Swedish to open new multiple sclerosis center


Seattle’s Swedish Medical Center opens a new Multiple Sclerosis Center on its Cherry Hill campus today.

The new facility will bring all of Swedish Medical Center’s Neuroscience Institute’s services for patients with multiple sclerosis under one roof.

When fully operational, the facility is expected to serve more than 6,000 patients, making it the largest multiple sclerosis specialty center in the nation.

In most cases, multiple sclerosis is a progressive, disabling neurological disease.But, although there is no cure, patients can live many years and often are able to remain active despite their symptoms.

The goal of the new center will be “to help people live well despite this disease,” said Dr. Jim Bowen, the center’s new medical director.

For reasons that are unclear, the Pacific Northwest appears to have a higher prevalence of MS than other parts of the country, with more than 12,000 patients in Washington state, Montana and Alaska, according to National MS Society’s Northwest Chapters estimates.

Approximately 9,500 of those cases are in Washington state.

The new center’s staff will include two neurologists specializing in multiple sclerosis as well a team of therapists, counsellors and educators who specialize in MS care and services.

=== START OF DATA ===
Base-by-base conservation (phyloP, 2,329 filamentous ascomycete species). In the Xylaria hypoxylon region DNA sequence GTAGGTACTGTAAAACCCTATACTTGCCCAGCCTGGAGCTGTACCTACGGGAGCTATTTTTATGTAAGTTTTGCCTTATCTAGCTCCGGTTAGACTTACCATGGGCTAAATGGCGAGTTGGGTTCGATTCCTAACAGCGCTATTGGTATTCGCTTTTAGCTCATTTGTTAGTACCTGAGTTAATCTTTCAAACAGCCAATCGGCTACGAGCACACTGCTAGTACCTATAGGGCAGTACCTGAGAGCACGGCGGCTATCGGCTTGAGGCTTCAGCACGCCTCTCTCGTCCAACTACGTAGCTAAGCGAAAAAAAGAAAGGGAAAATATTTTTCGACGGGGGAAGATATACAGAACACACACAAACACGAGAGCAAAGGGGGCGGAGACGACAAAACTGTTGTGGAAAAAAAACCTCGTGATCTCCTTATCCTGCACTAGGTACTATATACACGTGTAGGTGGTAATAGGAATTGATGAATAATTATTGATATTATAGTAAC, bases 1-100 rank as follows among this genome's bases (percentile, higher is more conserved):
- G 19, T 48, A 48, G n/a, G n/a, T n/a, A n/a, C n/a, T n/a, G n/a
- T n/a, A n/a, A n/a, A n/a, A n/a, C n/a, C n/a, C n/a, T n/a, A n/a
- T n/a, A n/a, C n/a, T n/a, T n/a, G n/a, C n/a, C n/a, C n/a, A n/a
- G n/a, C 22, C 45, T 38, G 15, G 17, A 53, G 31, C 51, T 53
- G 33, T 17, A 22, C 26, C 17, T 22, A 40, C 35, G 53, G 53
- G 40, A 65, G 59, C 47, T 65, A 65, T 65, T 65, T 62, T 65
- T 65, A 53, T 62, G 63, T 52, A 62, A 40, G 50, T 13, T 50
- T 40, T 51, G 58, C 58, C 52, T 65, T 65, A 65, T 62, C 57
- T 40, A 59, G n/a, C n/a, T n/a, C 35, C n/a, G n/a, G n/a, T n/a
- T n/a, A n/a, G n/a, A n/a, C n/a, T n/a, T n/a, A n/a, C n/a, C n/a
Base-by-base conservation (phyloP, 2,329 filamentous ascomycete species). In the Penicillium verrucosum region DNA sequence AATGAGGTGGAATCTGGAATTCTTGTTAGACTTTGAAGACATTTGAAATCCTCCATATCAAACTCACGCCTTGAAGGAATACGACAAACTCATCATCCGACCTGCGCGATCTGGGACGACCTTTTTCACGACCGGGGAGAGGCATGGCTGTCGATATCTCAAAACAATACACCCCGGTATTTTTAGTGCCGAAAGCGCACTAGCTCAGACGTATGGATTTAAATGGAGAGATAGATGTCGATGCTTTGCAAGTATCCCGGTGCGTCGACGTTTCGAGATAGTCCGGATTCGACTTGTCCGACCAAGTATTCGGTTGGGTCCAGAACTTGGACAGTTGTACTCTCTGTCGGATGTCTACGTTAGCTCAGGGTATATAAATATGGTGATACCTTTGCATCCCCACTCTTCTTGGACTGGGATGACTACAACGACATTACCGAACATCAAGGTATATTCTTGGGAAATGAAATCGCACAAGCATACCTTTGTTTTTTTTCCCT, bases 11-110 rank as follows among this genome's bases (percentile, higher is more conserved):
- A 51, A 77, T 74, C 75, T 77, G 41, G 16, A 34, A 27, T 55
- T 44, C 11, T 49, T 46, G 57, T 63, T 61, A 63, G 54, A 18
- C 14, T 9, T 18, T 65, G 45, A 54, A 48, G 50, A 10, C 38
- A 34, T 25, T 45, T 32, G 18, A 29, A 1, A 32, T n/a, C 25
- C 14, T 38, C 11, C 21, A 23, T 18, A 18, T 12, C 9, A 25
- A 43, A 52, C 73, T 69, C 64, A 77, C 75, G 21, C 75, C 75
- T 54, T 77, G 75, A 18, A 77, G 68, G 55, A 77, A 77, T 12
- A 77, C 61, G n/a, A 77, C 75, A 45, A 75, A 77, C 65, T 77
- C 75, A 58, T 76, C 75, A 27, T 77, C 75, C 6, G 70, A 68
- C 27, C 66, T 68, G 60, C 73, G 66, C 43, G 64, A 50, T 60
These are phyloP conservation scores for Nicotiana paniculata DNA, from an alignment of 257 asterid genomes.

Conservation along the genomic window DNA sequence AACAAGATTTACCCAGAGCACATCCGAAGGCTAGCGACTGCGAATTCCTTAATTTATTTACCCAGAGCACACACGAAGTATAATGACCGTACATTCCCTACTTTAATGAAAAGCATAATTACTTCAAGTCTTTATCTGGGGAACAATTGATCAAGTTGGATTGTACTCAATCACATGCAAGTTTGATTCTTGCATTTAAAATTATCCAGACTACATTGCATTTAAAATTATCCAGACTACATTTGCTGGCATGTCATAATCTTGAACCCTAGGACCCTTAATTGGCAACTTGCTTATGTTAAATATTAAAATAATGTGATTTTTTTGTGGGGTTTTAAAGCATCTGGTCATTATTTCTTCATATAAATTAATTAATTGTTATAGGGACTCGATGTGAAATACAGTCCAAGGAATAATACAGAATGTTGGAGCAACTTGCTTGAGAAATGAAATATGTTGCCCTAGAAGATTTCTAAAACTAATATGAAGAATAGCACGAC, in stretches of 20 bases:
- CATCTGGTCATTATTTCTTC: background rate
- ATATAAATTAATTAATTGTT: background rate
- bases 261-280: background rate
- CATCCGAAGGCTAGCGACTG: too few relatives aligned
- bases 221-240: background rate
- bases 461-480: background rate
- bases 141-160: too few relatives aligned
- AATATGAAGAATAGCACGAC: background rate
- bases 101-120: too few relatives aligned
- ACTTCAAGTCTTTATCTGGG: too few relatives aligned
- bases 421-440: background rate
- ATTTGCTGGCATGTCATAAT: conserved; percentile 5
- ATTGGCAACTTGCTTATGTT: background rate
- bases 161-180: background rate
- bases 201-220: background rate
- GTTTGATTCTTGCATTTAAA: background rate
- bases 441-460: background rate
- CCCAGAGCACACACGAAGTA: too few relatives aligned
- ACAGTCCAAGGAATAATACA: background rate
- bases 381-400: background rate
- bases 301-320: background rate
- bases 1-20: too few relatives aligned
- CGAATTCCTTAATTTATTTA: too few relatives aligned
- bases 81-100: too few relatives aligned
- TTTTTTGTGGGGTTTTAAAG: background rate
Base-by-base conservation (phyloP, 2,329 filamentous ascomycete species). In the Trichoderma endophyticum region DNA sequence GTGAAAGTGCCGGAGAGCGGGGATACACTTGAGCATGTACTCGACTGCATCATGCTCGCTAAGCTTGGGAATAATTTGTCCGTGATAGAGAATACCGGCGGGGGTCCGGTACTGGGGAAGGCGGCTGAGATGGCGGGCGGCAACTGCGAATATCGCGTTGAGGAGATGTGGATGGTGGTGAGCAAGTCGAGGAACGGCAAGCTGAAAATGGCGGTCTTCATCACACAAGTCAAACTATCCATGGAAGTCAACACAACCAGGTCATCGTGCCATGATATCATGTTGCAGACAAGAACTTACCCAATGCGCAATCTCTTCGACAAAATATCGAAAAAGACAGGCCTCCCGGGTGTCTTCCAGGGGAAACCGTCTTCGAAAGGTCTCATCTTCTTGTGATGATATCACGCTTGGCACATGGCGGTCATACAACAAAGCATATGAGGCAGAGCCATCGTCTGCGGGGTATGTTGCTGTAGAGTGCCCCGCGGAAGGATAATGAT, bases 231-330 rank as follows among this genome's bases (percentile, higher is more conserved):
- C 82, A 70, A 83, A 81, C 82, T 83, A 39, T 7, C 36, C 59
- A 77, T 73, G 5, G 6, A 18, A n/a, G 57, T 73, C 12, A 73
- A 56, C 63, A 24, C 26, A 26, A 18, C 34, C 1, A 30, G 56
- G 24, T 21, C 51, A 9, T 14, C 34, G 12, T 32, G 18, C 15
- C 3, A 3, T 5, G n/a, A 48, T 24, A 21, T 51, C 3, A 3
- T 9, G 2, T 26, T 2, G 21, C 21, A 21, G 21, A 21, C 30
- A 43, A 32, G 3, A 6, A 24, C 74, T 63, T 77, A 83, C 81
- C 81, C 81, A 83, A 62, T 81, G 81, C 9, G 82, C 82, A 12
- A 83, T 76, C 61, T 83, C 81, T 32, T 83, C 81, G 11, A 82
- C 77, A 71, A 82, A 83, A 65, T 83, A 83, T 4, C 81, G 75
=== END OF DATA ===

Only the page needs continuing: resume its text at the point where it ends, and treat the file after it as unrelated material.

A third MS specialist physician will join the team in August, Dr. Bowen said.

The new facility was designed with MS patients in mind: exam tables are low to the floor; doors are wide enough to allow power wheelchairs to pass through easily; and floors are carpet-free and free of grout lines that might trip up some MS patients.

In addition to medical consultation rooms, the new facility features meeting rooms for support groups, a gym for physical therapy, an outdoor deck of rehabilitation, and a “wellness studio” where patients can participate in yoga and other exercise programs.

Services to be provided at the new MS Center include:

• Physical, occupational, speech and mental therapies

• Cognitive rehabilitation and nutritional consultation services

• Ophthalmologic and urologic services

• Individual and family support groups

• Rehabilitation therapy services

• Patient educational resources

• Comprehensive wellness services with a variety of exercise programs

• Gym with equipment to specifically meet the needs of MS patients

• A street-level outdoor deck designed for wellness training

• Yoga classes for patients

The center will also have a clinical research coordinator on site to help patients who want to participate in studies of new treatments and diagnostic technologies.

Swedish projects that the new facility will cost $7.8 million. To date, the Swedish Foundation has received more than $2.1 million toward the cost of the center.

Nine families in the Seattle area contributed, hospital officials said, including Richard and Betty Hedreen and Jim and Gaye Pigott, who have collectively donated $1 million to the new center.

Another set of donors made pledges of $100,000 or more, hospital officials said.

To garner further funding, the new MS Center will be the focus of Celebrate Swedish, the medical center’s annual fund-raising auction, which will be held May 12 this year.

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